Parenting is an increasingly complex job. It’s layered with important responsibilities one of…
People who have OCD did not do anything to cause it. And it isn’t caused by the way parents raise their children. OCD is a neurobiological disorder — not a condition that is caused by action or inaction.
Here are some common misperceptions about the causes of OCD:
Stress doesn’t cause OCD. But if a person is genetically predisposed to OCD or has a subclinical case of the disorder, a stress trigger or trauma may precipitate symptoms, which also sometimes begin after a severe trauma such as the death of a loved one. Other stress triggers include the birth of a sibling, a marriage or divorce, a move to a new home or new community, a transition to a new school or new school year, or a natural disaster such as an earthquake or tornado. And if OCD symptoms are already present, stress can worsen them. Anxiety, fatigue and illness — even the stress associated with holidays, vacations, and other positive events — can affect OCD.
Illness. Childhood illnesses do not cause OCD, although there is growing evidence that strep throat, the flu, or other severe bacterial or viral infections may trigger the sudden onset of symptoms in children who are genetically predisposed to OCD.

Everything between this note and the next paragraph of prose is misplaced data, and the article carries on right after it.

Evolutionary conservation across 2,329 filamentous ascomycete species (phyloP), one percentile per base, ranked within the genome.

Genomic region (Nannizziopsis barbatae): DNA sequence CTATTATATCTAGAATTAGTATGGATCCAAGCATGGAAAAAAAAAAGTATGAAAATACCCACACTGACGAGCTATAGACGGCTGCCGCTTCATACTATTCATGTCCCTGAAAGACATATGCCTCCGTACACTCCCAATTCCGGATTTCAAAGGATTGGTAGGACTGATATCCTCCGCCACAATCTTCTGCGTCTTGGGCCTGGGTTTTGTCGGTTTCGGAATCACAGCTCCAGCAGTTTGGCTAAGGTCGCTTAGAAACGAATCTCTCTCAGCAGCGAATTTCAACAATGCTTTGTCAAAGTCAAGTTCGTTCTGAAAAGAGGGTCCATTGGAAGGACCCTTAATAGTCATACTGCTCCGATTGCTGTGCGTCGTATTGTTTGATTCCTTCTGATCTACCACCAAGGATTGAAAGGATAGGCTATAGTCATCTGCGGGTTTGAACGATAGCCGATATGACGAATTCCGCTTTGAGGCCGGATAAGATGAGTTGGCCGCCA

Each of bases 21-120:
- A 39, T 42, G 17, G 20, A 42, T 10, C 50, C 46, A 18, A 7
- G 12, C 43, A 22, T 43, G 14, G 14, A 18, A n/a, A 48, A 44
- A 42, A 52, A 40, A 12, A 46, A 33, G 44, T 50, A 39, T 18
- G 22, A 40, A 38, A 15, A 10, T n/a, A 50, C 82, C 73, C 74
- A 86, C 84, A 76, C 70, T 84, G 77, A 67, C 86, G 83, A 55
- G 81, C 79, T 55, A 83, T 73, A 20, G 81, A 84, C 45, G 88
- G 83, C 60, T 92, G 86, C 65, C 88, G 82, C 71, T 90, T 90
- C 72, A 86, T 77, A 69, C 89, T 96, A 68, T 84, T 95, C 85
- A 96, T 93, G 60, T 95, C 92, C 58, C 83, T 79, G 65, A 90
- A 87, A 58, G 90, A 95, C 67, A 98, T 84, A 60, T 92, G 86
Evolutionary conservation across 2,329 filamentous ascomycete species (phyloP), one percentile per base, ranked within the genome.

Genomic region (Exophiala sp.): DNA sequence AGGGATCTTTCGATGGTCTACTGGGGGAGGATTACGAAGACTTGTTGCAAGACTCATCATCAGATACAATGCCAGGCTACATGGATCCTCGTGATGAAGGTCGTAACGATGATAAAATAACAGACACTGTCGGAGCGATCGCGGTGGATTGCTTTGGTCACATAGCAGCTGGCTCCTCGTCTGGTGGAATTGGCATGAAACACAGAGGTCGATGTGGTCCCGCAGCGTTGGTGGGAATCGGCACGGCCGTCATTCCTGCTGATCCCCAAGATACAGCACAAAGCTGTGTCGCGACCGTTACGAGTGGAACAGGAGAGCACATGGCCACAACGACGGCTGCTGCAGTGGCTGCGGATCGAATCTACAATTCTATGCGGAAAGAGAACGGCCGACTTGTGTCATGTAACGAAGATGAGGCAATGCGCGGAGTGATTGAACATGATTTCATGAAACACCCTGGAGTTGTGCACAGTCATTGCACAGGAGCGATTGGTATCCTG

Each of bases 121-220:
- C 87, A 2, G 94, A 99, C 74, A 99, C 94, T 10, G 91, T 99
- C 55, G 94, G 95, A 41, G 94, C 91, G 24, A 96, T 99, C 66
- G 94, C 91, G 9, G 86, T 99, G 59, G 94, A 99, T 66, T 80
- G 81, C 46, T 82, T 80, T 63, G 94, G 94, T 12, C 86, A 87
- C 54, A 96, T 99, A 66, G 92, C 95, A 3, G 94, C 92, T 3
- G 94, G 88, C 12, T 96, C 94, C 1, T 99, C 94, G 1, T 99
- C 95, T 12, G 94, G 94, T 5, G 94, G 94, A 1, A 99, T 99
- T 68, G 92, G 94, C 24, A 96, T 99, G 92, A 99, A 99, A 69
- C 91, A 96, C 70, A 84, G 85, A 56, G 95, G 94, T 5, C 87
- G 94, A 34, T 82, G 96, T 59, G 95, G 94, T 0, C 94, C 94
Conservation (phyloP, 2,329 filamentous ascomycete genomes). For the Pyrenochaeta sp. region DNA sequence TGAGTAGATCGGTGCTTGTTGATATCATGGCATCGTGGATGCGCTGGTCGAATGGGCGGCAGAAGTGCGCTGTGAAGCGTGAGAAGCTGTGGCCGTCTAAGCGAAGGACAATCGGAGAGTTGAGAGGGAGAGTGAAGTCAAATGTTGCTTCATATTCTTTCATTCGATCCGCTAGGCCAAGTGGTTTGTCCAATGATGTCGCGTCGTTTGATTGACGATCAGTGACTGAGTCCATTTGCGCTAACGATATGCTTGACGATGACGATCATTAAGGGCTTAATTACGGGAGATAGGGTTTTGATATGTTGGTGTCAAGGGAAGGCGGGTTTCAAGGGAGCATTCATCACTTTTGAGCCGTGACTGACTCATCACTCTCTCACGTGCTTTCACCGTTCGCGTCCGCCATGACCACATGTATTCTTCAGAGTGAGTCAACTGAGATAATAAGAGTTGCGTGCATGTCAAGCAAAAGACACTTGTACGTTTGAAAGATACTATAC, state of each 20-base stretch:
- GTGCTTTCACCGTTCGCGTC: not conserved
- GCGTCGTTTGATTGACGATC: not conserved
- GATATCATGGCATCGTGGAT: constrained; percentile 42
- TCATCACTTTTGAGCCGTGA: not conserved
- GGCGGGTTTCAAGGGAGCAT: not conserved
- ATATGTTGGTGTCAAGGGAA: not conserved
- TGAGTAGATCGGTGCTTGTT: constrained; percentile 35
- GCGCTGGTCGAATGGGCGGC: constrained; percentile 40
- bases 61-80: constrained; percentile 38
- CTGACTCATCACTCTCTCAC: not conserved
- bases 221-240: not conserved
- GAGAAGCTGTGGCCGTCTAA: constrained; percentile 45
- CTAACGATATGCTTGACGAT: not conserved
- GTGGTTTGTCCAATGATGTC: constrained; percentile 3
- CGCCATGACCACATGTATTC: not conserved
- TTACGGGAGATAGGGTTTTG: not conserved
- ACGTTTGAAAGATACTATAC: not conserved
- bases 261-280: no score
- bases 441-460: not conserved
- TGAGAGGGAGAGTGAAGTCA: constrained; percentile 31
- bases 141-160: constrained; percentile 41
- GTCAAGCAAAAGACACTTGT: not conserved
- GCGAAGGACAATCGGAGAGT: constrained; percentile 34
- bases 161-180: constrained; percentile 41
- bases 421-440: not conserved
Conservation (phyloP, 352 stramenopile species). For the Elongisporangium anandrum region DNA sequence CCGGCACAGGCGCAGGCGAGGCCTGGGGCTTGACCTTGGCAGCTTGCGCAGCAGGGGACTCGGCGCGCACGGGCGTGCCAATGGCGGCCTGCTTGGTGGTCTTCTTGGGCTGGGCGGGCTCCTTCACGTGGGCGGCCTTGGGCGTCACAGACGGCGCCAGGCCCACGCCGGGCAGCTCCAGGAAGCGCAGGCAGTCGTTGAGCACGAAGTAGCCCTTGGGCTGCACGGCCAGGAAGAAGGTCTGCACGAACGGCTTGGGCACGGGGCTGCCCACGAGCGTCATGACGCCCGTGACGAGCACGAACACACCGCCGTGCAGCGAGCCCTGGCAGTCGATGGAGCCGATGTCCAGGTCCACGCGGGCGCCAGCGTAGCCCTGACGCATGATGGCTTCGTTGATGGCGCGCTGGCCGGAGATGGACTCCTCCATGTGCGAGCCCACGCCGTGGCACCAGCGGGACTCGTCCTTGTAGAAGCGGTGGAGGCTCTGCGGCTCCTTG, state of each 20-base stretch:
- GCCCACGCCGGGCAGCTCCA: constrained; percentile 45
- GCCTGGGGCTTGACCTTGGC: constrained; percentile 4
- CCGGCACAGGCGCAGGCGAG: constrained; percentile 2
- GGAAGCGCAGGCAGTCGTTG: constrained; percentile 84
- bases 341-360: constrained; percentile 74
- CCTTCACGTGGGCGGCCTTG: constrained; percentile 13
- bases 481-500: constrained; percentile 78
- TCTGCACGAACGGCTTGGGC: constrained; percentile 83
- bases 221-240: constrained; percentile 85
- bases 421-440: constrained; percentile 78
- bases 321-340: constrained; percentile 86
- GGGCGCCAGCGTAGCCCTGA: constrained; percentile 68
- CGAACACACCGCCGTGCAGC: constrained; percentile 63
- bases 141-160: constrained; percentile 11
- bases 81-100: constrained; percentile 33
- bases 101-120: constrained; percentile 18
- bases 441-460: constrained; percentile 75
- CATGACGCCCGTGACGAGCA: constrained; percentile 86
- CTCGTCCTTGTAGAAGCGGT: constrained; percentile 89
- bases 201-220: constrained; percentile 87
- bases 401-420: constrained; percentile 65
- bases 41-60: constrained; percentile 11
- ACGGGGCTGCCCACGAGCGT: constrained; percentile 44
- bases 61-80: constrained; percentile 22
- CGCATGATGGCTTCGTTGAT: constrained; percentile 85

Parenting. No evidence exists that the way parents raise or discipline their children causes OCD. Parents should not be blamed when a child exhibits OCD symptoms.
Family accommodations. Although family problems don't cause OCD, families may unintentionally have an effect on the maintenance of OCD symptoms. To decrease the distressful experiences of a person, family members frequently accommodate OCD behaviors. They may provide verbal reassurance when the person requests it, conduct rituals with the person, or provide items needed to carry out rituals, such as soap for handwashing. Although they usually mean well, family members may be enabling the person with OCD, which can help to worsen the symptoms. They may also worsen the symptoms by reacting to the rituals with criticism or hostility. Family members should seek to develop skills to help their loved ones overcome and manage the disorder.